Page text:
Smoking imperils adherence to antiretroviral therapy and -- probably largely in consequence -- can threaten viral control and CD4 response. A SMART study analysis including 5295 people, 38% of them smokers, determined that current smoking independently raised the odds of suboptimal adherence (missing any pills by self-report) more than 50% (aOR 1.54, 95% CI 1.41 to 1.68, P < 0.0001).44 Current smoking also independently lowered MEMS-measured adherence in a 24-week study of 64 people taking lopinavir/ritonavir.45 Nonsmokers took 84.8% of prescribed doses, while current smokers took 63.5% (P < 0.001). Former smokers did not differ from never-smokers in adherence.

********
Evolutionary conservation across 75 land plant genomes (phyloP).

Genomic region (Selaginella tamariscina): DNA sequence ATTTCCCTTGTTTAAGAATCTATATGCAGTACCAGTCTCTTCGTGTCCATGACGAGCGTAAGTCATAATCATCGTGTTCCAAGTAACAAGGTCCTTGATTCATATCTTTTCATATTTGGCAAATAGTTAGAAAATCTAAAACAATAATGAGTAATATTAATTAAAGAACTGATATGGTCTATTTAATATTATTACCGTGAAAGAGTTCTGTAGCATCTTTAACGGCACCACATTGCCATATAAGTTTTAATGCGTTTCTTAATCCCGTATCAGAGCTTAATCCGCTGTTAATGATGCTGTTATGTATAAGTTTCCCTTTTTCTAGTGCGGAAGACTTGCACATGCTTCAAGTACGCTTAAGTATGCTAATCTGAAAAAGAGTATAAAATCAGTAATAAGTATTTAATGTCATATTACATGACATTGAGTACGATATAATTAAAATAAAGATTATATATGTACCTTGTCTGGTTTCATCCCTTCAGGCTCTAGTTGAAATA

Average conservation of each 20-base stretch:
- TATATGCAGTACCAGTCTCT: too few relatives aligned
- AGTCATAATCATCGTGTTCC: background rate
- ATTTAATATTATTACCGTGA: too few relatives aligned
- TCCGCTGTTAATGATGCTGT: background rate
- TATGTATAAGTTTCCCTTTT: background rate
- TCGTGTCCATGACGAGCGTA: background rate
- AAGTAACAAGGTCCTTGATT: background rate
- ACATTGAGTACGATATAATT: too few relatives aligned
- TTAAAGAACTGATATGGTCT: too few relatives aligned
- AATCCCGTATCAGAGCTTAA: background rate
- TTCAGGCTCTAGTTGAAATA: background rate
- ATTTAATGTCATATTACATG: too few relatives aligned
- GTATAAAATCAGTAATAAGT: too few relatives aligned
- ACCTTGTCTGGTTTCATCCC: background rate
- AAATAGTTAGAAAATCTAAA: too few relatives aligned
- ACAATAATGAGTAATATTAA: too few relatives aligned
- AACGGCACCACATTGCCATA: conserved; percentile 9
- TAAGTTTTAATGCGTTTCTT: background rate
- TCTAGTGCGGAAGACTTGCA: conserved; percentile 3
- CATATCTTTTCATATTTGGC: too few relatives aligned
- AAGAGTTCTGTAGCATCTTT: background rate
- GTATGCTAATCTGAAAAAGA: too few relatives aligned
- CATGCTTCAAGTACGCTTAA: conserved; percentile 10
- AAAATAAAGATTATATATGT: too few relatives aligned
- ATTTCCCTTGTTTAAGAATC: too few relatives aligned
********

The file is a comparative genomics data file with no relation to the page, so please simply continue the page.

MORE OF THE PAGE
A study of 333 HIV-positive people in Boston found lower medication adherence and appointment keeping in smokers than in nonsmokers, and higher odds of a detectable viral load (OR 2.85, 95% CI 1.53 to 5.30) and recent hospital admission (OR 1.89, 95% CI 0.99 to 3.57).46 In New York City a comparison of smoking and nonsmoking HIV-positive gay men 50 and older found that current smokers were 68% less likely to have an undetectable viral load than never-smokers in an analysis adjusted for age, income, and illicit drug use (aOR 0.32, 95% CI 0.13 to 0.81).47 Current smokers proved 75% less likely to have an undetectable load than former smokers (aOR 0.25, 95% CI 0.10 to 0.62). But former smokers did not differ significantly from never-smokers in chances of having an undetectable viral load.